Providing Relevant Client Information
One of my bug-bears is when staff are sent out to support a client but are not provided with sufficient, relevant information about the person. I’ve had staff reiterate this frustration to me.
‘I felt stupid because I didn’t realise the person was in a same-sex relationship.'
‘I didn’t realise that the client needed to have their medications before we got them into the shower.'
‘I wish I had been told that they like things done a certain way, it would have saved all of us a lot of time.'
Providing key information to your staff about the client, their important relationships, their relevant health issues, aids and equipment used, or their stated preferences, is an important part of preparing a staff member to provide a quality service.
Employing the right staff
I guess that brings us to the staff member themselves. Are you employing the right people?
These are the people that your clients are ‘leaning on’. They need to understand the problems and issues that your clients may be facing.
Employing the wrong person can be worse than employing no one.
When you start the recruitment process, are you checking your position descriptions first? In these days of being adaptable and meeting individual client needs, do your position descriptions adequately describe the role you are expecting staff to perform?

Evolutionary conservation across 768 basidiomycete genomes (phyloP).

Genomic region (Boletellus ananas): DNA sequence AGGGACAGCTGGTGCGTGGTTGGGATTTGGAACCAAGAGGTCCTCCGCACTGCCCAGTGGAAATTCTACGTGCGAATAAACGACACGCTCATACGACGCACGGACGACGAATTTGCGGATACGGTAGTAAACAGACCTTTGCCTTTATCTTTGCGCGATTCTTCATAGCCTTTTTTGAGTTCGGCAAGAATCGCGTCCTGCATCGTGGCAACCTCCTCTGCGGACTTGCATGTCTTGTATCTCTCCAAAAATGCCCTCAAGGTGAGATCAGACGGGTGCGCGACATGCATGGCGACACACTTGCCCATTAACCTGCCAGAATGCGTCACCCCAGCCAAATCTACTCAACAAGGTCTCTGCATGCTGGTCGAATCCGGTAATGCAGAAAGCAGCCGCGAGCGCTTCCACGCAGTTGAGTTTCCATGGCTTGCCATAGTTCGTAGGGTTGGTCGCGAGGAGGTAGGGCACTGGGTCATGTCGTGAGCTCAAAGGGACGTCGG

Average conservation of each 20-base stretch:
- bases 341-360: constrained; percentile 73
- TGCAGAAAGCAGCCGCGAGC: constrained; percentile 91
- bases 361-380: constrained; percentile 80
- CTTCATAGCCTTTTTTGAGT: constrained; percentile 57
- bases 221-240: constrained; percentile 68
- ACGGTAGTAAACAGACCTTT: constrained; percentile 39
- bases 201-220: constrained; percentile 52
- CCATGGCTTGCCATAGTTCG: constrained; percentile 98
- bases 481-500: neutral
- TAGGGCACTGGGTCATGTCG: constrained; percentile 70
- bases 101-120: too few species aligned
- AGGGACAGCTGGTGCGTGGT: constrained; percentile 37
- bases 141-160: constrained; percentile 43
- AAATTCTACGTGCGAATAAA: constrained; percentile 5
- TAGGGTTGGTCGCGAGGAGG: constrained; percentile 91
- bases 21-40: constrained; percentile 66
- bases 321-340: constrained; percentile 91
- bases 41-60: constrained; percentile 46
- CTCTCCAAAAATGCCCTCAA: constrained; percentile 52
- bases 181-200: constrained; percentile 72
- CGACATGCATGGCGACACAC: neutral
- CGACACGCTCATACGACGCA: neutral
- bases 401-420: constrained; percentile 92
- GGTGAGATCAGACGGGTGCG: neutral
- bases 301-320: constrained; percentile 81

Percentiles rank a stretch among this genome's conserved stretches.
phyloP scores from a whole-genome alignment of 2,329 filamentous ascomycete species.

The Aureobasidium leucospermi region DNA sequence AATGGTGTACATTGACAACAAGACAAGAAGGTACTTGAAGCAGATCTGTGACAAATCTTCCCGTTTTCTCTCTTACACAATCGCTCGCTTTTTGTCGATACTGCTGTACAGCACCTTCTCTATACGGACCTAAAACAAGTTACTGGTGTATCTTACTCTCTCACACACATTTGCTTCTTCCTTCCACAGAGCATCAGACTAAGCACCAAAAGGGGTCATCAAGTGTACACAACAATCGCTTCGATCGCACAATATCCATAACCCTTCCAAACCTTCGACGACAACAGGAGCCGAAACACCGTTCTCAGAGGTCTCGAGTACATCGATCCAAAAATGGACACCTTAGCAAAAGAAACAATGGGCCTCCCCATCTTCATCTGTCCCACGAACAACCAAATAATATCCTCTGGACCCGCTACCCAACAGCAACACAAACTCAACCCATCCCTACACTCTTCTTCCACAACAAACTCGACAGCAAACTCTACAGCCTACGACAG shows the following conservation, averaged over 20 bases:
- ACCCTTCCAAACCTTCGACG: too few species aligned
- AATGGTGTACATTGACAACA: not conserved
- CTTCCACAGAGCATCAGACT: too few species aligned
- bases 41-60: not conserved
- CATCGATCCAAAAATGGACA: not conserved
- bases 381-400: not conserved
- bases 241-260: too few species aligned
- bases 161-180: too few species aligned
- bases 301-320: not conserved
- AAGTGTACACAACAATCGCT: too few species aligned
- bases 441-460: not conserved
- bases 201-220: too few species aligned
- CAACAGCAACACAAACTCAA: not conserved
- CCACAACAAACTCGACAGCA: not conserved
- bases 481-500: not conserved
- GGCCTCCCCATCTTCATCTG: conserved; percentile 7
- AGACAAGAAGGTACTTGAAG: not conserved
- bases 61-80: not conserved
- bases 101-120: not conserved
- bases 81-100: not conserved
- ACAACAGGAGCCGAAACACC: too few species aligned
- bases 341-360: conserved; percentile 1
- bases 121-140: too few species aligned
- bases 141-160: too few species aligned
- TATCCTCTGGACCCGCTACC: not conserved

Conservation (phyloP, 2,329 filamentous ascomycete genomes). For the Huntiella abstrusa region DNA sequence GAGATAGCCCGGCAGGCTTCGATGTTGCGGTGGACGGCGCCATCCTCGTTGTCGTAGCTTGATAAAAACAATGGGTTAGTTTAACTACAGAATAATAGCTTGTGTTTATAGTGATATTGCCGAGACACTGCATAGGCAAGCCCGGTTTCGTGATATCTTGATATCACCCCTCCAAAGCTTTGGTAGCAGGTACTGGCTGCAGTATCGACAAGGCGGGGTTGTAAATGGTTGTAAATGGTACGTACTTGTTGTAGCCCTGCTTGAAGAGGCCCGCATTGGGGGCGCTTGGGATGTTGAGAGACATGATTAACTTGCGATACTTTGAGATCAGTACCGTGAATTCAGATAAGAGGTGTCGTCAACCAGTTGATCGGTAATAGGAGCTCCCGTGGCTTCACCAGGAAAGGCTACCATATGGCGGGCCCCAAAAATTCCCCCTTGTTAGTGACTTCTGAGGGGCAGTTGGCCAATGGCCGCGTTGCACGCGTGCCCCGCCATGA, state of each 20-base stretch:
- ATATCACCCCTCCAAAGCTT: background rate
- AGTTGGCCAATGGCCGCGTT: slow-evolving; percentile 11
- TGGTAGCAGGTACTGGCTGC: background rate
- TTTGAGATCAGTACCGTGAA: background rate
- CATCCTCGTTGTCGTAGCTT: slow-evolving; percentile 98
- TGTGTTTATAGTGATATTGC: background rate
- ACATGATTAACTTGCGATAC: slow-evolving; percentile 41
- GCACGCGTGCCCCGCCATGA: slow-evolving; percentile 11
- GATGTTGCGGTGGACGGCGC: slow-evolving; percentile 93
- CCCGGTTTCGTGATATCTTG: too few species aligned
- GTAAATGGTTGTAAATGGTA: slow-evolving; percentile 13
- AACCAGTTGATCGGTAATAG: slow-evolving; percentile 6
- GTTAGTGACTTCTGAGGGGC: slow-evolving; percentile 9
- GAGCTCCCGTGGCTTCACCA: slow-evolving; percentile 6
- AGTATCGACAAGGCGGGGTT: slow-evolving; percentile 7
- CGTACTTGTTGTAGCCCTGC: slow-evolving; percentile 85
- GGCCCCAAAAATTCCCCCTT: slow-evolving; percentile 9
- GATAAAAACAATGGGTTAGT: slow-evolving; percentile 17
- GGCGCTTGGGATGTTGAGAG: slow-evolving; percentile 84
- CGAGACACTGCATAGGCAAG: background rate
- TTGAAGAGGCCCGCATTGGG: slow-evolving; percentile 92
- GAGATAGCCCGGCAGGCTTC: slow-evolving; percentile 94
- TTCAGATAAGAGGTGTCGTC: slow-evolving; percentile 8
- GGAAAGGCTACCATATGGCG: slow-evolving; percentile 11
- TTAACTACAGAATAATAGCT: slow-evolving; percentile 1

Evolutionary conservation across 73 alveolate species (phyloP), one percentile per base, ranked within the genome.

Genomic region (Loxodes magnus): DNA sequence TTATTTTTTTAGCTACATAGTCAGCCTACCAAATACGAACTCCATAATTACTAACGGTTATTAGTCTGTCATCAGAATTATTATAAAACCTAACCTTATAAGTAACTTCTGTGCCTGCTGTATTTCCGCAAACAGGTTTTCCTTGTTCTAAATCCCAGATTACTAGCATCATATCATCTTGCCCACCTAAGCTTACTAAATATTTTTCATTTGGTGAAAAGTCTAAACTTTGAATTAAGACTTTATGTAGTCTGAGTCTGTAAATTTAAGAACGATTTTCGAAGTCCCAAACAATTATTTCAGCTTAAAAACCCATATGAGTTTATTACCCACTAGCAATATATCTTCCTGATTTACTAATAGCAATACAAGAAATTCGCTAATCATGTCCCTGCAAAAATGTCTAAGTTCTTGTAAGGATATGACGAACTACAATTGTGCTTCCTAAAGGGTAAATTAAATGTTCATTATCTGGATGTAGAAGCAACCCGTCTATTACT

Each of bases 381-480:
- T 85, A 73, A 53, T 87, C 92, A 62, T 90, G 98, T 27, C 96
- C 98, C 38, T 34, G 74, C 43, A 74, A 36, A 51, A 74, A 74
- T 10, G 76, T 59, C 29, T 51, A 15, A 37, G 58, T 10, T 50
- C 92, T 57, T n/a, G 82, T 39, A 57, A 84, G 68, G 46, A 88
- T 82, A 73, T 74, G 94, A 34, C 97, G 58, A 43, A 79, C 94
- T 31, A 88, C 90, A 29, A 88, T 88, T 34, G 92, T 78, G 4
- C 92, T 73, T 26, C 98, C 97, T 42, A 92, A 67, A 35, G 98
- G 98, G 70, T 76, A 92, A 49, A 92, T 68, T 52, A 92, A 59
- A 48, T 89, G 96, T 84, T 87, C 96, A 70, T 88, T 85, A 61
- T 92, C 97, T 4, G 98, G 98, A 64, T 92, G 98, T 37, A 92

Many times when I’ve reviewed position descriptions for organisations, they do not accurately reflect the role and scope of the expected position. The position description should also reflect any required qualifications for the role, along with any desirable ones.
Having KPIs / performance expectations clearly written and included are also helpful.
Of course, you need to ensure the staff you employ are suitable in other ways. The requirement to meet a current Criminal History Check should be in all position descriptions for any staff member who is likely to be in contact with clients. They should be obtained and reviewed prior to a person commencing, and don’t forget that they need to be re-checked at least every three years.
What about your reference checks? Please follow up on these, do not rely solely on the response to the selection criteria (it may not have been written by the person) or their own words at an interview. In these days of staff shortages, some organisations may be tempted to accept and employ a staff member before they get ‘snapped up’ by another. Don’t overlook this essential step, and if you discover the referee is someone’s brother or cousin, perhaps you might want to reconsider appointing them.